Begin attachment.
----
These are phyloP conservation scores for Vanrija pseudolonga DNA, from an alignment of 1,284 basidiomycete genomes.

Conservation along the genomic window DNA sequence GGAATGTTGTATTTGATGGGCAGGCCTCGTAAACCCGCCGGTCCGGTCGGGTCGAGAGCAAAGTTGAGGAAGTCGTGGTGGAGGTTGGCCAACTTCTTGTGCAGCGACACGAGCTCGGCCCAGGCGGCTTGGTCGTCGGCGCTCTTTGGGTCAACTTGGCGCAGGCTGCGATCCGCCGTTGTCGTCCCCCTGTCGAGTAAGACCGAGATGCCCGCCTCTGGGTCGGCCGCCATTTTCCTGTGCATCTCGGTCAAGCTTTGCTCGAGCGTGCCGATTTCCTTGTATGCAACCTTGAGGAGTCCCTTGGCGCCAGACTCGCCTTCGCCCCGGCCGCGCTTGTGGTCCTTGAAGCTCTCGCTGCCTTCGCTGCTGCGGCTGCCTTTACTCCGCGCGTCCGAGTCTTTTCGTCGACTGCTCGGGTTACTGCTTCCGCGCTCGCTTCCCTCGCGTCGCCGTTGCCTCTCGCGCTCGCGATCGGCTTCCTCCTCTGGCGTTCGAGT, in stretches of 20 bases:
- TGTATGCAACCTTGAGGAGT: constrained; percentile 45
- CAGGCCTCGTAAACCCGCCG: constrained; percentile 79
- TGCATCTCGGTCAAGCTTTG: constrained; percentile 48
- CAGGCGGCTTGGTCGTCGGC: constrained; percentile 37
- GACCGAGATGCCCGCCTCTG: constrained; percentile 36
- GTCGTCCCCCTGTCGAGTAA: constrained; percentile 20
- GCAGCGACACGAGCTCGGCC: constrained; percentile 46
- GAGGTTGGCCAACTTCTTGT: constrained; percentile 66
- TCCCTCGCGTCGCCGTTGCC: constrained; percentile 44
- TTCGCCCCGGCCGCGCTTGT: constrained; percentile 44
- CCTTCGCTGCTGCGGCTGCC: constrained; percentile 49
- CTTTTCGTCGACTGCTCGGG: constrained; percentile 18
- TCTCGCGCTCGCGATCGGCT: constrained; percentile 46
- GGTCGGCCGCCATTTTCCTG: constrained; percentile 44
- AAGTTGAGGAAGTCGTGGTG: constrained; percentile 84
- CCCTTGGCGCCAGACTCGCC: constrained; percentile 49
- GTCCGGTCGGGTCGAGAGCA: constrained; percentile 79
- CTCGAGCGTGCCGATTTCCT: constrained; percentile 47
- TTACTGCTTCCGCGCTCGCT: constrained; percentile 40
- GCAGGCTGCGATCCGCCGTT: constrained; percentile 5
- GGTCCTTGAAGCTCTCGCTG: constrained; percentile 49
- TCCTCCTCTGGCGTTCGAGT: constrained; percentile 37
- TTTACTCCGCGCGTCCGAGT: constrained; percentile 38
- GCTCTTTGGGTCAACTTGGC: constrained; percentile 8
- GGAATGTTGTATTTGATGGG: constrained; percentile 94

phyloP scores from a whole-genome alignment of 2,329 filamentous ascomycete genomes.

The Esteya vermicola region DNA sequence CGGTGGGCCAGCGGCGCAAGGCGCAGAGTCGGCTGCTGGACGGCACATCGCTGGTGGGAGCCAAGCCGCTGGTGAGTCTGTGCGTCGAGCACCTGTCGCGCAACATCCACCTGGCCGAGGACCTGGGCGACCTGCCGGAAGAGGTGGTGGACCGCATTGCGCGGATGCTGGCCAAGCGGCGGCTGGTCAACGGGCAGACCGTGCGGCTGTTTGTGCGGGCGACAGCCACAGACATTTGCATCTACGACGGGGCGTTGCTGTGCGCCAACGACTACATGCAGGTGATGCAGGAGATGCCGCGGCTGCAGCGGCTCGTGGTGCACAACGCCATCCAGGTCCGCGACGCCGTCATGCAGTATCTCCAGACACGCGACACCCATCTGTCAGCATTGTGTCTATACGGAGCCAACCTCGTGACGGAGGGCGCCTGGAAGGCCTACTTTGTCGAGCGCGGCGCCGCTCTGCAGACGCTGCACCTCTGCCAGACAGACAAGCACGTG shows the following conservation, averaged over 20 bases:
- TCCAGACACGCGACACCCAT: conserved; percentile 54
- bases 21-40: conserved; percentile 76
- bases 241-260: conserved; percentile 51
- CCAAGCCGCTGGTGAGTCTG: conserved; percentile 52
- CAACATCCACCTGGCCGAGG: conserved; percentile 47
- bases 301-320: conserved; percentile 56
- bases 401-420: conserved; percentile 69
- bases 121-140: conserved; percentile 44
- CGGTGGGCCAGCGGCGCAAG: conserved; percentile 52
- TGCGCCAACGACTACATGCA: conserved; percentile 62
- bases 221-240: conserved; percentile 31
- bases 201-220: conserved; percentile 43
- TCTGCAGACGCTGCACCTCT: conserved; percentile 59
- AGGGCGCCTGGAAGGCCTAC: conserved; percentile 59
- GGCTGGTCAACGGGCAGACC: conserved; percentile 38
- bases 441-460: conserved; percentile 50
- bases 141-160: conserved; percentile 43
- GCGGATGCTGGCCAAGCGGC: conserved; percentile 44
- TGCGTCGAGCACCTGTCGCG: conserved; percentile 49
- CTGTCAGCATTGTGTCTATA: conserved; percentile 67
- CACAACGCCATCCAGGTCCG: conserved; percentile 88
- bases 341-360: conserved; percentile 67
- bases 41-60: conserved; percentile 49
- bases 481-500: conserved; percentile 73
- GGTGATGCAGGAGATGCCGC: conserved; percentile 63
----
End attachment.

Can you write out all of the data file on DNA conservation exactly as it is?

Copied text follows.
These are phyloP conservation scores for Vanrija pseudolonga DNA, from an alignment of 1,284 basidiomycete genomes.

Conservation along the genomic window DNA sequence GGAATGTTGTATTTGATGGGCAGGCCTCGTAAACCCGCCGGTCCGGTCGGGTCGAGAGCAAAGTTGAGGAAGTCGTGGTGGAGGTTGGCCAACTTCTTGTGCAGCGACACGAGCTCGGCCCAGGCGGCTTGGTCGTCGGCGCTCTTTGGGTCAACTTGGCGCAGGCTGCGATCCGCCGTTGTCGTCCCCCTGTCGAGTAAGACCGAGATGCCCGCCTCTGGGTCGGCCGCCATTTTCCTGTGCATCTCGGTCAAGCTTTGCTCGAGCGTGCCGATTTCCTTGTATGCAACCTTGAGGAGTCCCTTGGCGCCAGACTCGCCTTCGCCCCGGCCGCGCTTGTGGTCCTTGAAGCTCTCGCTGCCTTCGCTGCTGCGGCTGCCTTTACTCCGCGCGTCCGAGTCTTTTCGTCGACTGCTCGGGTTACTGCTTCCGCGCTCGCTTCCCTCGCGTCGCCGTTGCCTCTCGCGCTCGCGATCGGCTTCCTCCTCTGGCGTTCGAGT, in stretches of 20 bases:
- TGTATGCAACCTTGAGGAGT: constrained; percentile 45
- CAGGCCTCGTAAACCCGCCG: constrained; percentile 79
- TGCATCTCGGTCAAGCTTTG: constrained; percentile 48
- CAGGCGGCTTGGTCGTCGGC: constrained; percentile 37
- GACCGAGATGCCCGCCTCTG: constrained; percentile 36
- GTCGTCCCCCTGTCGAGTAA: constrained; percentile 20
- GCAGCGACACGAGCTCGGCC: constrained; percentile 46
- GAGGTTGGCCAACTTCTTGT: constrained; percentile 66
- TCCCTCGCGTCGCCGTTGCC: constrained; percentile 44
- TTCGCCCCGGCCGCGCTTGT: constrained; percentile 44
- CCTTCGCTGCTGCGGCTGCC: constrained; percentile 49
- CTTTTCGTCGACTGCTCGGG: constrained; percentile 18
- TCTCGCGCTCGCGATCGGCT: constrained; percentile 46
- GGTCGGCCGCCATTTTCCTG: constrained; percentile 44
- AAGTTGAGGAAGTCGTGGTG: constrained; percentile 84
- CCCTTGGCGCCAGACTCGCC: constrained; percentile 49
- GTCCGGTCGGGTCGAGAGCA: constrained; percentile 79
- CTCGAGCGTGCCGATTTCCT: constrained; percentile 47
- TTACTGCTTCCGCGCTCGCT: constrained; percentile 40
- GCAGGCTGCGATCCGCCGTT: constrained; percentile 5
- GGTCCTTGAAGCTCTCGCTG: constrained; percentile 49
- TCCTCCTCTGGCGTTCGAGT: constrained; percentile 37
- TTTACTCCGCGCGTCCGAGT: constrained; percentile 38
- GCTCTTTGGGTCAACTTGGC: constrained; percentile 8
- GGAATGTTGTATTTGATGGG: constrained; percentile 94

phyloP scores from a whole-genome alignment of 2,329 filamentous ascomycete genomes.

The Esteya vermicola region DNA sequence CGGTGGGCCAGCGGCGCAAGGCGCAGAGTCGGCTGCTGGACGGCACATCGCTGGTGGGAGCCAAGCCGCTGGTGAGTCTGTGCGTCGAGCACCTGTCGCGCAACATCCACCTGGCCGAGGACCTGGGCGACCTGCCGGAAGAGGTGGTGGACCGCATTGCGCGGATGCTGGCCAAGCGGCGGCTGGTCAACGGGCAGACCGTGCGGCTGTTTGTGCGGGCGACAGCCACAGACATTTGCATCTACGACGGGGCGTTGCTGTGCGCCAACGACTACATGCAGGTGATGCAGGAGATGCCGCGGCTGCAGCGGCTCGTGGTGCACAACGCCATCCAGGTCCGCGACGCCGTCATGCAGTATCTCCAGACACGCGACACCCATCTGTCAGCATTGTGTCTATACGGAGCCAACCTCGTGACGGAGGGCGCCTGGAAGGCCTACTTTGTCGAGCGCGGCGCCGCTCTGCAGACGCTGCACCTCTGCCAGACAGACAAGCACGTG shows the following conservation, averaged over 20 bases:
- TCCAGACACGCGACACCCAT: conserved; percentile 54
- bases 21-40: conserved; percentile 76
- bases 241-260: conserved; percentile 51
- CCAAGCCGCTGGTGAGTCTG: conserved; percentile 52
- CAACATCCACCTGGCCGAGG: conserved; percentile 47
- bases 301-320: conserved; percentile 56
- bases 401-420: conserved; percentile 69
- bases 121-140: conserved; percentile 44
- CGGTGGGCCAGCGGCGCAAG: conserved; percentile 52
- TGCGCCAACGACTACATGCA: conserved; percentile 62
- bases 221-240: conserved; percentile 31
- bases 201-220: conserved; percentile 43
- TCTGCAGACGCTGCACCTCT: conserved; percentile 59
- AGGGCGCCTGGAAGGCCTAC: conserved; percentile 59
- GGCTGGTCAACGGGCAGACC: conserved; percentile 38
- bases 441-460: conserved; percentile 50
- bases 141-160: conserved; percentile 43
- GCGGATGCTGGCCAAGCGGC: conserved; percentile 44
- TGCGTCGAGCACCTGTCGCG: conserved; percentile 49
- CTGTCAGCATTGTGTCTATA: conserved; percentile 67
- CACAACGCCATCCAGGTCCG: conserved; percentile 88
- bases 341-360: conserved; percentile 67
- bases 41-60: conserved; percentile 49
- bases 481-500: conserved; percentile 73
- GGTGATGCAGGAGATGCCGC: conserved; percentile 63